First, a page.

In this video, you’ll learn about the different types of margins1 that you will come across when trading with Plus500.
What are Margins?
Margins enable you to use leverage when trading an instrument. This allows you to put down a percentage of the opening value of the trade while still gaining full exposure to the instrument’s size.
This increases a trader’s exposure & risk to the fluctuations of the market. For example, if an instrument moves in a direction that is not in the trader’s favour, they are responsible for the full value of the leveraged trade’s movement.
What is the Initial Margin?
The Initial Margin is the amount required in order to open a leveraged position. The margin ratio gives traders information regarding the power of the leveraged position.
For example, if you are trading an instrument that has an Initial Margin of 5%, or a leverage of 1:20, you only need to put aside that margin amount in order to gain full exposure. The benefit of trading with leverage is that you can realise 100% of the profits of the trade even though only 5% of the total value was used. This can also work against traders, because their exposure to risk is magnified.
A trader will notice that when opening a position, the funds that are used to open the position are deducted from their ‘Available’ funds while their ‘Equity’ remains the same. A simple way to calculate the total available balance is: Available = Equity - Initial Margin.
What is a Maintenance Margin?
The Maintenance Margin is the minimum amount of equity which must remain available in order to keep positions open.
The amount that needs to remain available in your equity to satisfy the Maintenance Margin is half the value of the Initial Margin. For example, if a position requires the trader to put aside 5% of the trade value to open a trade, then they will need to keep only 2.5% of the trade’s value as their Maintenance Margin in their equity to keep it open.
Traders should be aware that if the market moves against their positions and the equity drops near the Maintenance Margin requirement, they will be at a greater risk of a Margin Call.
Traders can see the Maintenance Margin requirements for each product in the instrument details in the Trading Platform.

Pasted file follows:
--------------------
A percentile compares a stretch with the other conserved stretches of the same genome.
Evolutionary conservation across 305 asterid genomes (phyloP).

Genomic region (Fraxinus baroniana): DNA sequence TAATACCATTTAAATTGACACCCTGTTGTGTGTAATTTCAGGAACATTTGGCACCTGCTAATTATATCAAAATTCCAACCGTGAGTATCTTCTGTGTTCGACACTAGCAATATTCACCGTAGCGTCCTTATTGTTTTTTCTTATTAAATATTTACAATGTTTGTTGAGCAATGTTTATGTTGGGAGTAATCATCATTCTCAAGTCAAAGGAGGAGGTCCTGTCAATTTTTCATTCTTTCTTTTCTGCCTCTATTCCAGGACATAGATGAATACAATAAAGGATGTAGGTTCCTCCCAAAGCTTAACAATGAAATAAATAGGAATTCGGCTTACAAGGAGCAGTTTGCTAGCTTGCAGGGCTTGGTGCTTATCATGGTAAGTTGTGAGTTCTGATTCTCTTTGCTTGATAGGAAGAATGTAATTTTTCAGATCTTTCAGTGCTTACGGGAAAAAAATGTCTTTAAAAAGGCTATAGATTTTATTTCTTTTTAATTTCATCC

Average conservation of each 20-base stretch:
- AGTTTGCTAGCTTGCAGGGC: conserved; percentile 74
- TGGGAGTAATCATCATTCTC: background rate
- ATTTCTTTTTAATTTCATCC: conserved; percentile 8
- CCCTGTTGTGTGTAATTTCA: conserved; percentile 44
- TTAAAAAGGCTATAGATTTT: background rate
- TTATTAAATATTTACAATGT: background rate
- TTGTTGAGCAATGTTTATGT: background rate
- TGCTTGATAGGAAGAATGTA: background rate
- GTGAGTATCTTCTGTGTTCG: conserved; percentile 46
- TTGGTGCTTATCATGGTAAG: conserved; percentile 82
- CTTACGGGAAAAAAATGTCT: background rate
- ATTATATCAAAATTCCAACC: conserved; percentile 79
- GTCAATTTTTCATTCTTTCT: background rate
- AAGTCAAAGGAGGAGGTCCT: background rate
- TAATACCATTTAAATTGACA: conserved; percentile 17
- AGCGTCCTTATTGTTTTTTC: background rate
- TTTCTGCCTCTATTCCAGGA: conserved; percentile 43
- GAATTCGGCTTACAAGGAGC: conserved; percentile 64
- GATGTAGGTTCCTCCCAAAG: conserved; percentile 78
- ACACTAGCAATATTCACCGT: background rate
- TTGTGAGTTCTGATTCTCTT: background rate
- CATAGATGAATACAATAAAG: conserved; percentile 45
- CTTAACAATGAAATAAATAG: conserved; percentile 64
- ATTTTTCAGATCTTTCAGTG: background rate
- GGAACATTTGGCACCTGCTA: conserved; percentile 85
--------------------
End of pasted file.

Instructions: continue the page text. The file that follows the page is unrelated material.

A trader has no open positions and $2,000 available in their account. Assuming they can open a leveraged position on an Oil CFD where the Initial Margin is $1,000, and another position for Netflix CFD with the same amount for the Initial Margin, they will have two open positions, with $0 under ‘Available’ but still almost $2,000 under ‘Equity’.
As positions begin to move either up or down, the amount of equity will change. But as long as the amount of equity does not dip below the combined Maintenance Margins of $1,000 ($500 for Oil and another $500 for Netflix), the positions will remain open.
What is a Margin Call?
A Margin Call refers to the automatic closure of a trade due to insufficient equity.
This happens as a result of a price moving in a direction that is not favourable to the trader, reducing their equity below the Maintenance Margin, meaning that they no longer have enough equity to sustain the position.
Traders can use a stop loss feature as an extra precaution against margin calls but should always remain aware of market movements while positions are open. In order to avoid margin calls, traders can deposit more funds2 to meet the maintenance margin requirements or reduce their exposure by either closing or adjusting their open positions.
How Will Alerts be Sent?
Plus500 offers free trading alerts to help make your trading experience more convenient.
One of these free alerts is a Margin Alert that can be sent via SMS, Email, or Push notification. It serves to notify you that your available equity is low and that your position has a high probability of being closed automatically, unless you take action.
It is important to know that due to carrier interruptions, rapid price movements, and other factors, Margin Alert notifications are not guaranteed and should not be relied upon to make trading decisions.
Ultimately, it is the trader’s responsibility to monitor their trades to ensure that they have sufficient funds to support their position’s Maintenance Margin.
1Leveraged trading activity involves substantial risks for losing all of the invested funds in a short time period.
2Depositing additional funds may prevent the transaction from being closed, but also can increase potential loss.